Usually about a week to two weeks out they will release the flight times for the competition. If they are going to be doing two weigh ins this will be when you find out which one you will be doing. If will also give you an idea of the number of people in your weight class. Although not all lifters in the same class may lift in the same flight – depending on numbers. Knowing your approx flight times will definitely set your mind at rest ahead of competition day.
Check your gear
This is a major, major part of any competition. Depending on what lift or lifts you are doing you will need different gear. Also depending on the competition you may be able to get away with shorts and a t-shirt instead of a singlet, especially if it’s your first competition. But pay attention to the registration as this will be highlighted when you sign up.
- Lifting shoes – usually converse but I wear the Nike Metcon 2’s
- Lifting Socks – as long as they cover your shins and don’t go above your knees you’re good! I wear football socks
- Singlet – must be approved for your federation. I’m in the process of getting one of these and I’ll probably go with an adidas one. If you are allowed wear short make sure that they are not compression shorts, I’ve seen some girls have hassle for this.
- T-shirt – Not necessary for deadlift but can be worn under a singlet – I would wear one as the singlets can be pretty awful looking and ill fitting
- Belt – no necessary but if you are wearing one make sure it’s approved by your fed. I don’t wear a belt yet as I haven’t gotten to the point where I need one.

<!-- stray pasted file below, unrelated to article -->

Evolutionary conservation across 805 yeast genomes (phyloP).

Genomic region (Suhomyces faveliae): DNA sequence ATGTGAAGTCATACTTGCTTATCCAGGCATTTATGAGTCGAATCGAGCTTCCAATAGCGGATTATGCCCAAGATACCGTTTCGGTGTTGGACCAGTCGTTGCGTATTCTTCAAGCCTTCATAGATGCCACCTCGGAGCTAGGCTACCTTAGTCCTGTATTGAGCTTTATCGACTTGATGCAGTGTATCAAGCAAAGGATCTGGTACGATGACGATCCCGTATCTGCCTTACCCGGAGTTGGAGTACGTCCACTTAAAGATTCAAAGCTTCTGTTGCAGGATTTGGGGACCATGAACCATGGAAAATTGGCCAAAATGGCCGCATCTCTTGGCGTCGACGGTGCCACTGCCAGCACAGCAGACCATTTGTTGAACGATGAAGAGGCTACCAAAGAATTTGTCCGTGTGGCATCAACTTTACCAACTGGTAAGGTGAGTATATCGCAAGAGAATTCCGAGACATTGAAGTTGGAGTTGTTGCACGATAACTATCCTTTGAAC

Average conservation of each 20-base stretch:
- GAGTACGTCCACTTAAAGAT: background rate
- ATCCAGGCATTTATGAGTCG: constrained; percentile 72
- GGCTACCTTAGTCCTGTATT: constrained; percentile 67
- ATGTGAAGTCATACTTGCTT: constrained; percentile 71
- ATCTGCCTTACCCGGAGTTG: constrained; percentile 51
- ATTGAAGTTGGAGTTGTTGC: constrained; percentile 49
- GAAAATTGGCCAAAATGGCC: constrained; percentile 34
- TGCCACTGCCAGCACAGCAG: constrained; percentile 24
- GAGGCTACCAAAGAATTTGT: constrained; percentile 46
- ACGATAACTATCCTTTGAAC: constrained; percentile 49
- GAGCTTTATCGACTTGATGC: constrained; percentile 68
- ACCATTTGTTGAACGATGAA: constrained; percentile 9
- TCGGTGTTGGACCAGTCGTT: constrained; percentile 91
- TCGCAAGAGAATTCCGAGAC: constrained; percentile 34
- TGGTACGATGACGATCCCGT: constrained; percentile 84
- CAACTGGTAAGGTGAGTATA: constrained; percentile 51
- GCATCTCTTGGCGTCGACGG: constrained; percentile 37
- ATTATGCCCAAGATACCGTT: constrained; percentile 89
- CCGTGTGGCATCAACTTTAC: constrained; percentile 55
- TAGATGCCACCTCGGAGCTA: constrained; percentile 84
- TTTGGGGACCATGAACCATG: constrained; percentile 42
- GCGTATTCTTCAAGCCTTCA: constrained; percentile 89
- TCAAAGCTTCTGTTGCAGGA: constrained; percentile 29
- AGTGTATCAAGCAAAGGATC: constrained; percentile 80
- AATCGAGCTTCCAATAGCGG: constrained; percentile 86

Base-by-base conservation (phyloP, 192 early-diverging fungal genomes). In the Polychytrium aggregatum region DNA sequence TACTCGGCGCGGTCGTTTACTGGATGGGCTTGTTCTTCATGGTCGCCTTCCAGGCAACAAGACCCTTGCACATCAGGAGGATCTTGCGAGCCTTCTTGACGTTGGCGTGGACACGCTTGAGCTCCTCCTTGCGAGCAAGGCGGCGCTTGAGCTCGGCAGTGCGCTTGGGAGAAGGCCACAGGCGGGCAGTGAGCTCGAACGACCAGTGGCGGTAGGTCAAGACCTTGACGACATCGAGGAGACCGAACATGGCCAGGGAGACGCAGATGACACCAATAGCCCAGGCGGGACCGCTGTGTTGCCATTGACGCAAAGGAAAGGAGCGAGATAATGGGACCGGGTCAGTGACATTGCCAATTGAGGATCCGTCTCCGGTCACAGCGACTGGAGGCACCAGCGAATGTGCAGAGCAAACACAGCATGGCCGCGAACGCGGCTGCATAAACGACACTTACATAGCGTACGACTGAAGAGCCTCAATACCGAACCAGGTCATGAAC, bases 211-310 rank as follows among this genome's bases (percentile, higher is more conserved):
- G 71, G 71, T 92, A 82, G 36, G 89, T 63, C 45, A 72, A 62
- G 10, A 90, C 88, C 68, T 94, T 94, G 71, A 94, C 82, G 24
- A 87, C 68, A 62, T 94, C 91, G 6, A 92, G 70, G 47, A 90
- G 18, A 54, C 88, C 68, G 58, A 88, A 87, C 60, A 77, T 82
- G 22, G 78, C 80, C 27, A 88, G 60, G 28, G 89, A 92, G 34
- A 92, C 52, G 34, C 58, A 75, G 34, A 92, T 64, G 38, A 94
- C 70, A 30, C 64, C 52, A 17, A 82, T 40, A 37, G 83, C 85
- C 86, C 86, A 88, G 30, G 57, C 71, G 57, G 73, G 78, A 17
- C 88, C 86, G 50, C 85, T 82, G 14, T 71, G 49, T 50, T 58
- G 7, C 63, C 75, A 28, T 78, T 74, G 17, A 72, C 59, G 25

- Lifting Shoes
- T-shirt – has to be worn under singlet for squat
- Lifting Shoes
- T-shirt – has to be worn under singlet for squat
Obviously check your own fed’s rulebook for variations and additions to gear! This is just what my current federation allows.
Decrease your training
This will fully come down to what your coach recommends but in the 10 leading up to my competition I completely stop all of my heavy lifts and concentrate on just light accessory work to keep the blood flowing. Foam rolling also becomes a major part of the last 10 days. I do a bit normally but in the lead up to competition foam rolling is huge for me. I also bring mine to the competition and do a good 30 minutes to an hour of foam rolling the night before the comp. It’s also good to have your foam roller with you on the day for any tightness that you might be feeling.
1 Day Out
Decide your opening lifts
Between yourself and your coach know in your head what your opener is and also what your warm up will be. Having this in your head going in is such a good way to stay calm.